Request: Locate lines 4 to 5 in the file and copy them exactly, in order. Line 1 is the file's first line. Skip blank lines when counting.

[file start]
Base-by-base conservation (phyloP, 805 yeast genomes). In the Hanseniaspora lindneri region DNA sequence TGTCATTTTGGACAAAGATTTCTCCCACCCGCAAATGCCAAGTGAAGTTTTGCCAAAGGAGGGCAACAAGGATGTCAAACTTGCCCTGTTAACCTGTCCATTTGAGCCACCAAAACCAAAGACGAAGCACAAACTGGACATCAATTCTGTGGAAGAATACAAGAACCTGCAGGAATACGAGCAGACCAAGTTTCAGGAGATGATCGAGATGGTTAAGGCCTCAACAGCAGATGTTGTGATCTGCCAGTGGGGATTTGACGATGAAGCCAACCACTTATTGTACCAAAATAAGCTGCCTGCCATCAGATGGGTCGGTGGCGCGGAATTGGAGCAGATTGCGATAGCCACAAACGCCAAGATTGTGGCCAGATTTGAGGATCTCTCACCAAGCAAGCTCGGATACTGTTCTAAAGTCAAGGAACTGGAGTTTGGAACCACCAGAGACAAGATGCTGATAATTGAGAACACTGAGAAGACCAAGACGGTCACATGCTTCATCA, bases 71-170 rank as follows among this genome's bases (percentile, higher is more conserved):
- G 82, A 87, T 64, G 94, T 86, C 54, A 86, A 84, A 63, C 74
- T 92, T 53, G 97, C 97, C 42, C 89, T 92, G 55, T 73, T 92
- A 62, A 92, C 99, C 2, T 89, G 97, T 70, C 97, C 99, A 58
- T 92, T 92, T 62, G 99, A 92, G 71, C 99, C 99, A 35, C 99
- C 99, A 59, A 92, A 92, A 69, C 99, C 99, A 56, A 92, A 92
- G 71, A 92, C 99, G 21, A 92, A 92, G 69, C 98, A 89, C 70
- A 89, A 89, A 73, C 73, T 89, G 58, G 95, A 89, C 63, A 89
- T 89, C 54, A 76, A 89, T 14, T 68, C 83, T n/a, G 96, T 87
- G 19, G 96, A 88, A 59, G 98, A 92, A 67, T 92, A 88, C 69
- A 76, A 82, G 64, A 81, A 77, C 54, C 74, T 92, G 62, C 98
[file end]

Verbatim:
- A 62, A 92, C 99, C 2, T 89, G 97, T 70, C 97, C 99, A 58
- T 92, T 92, T 62, G 99, A 92, G 71, C 99, C 99, A 35, C 99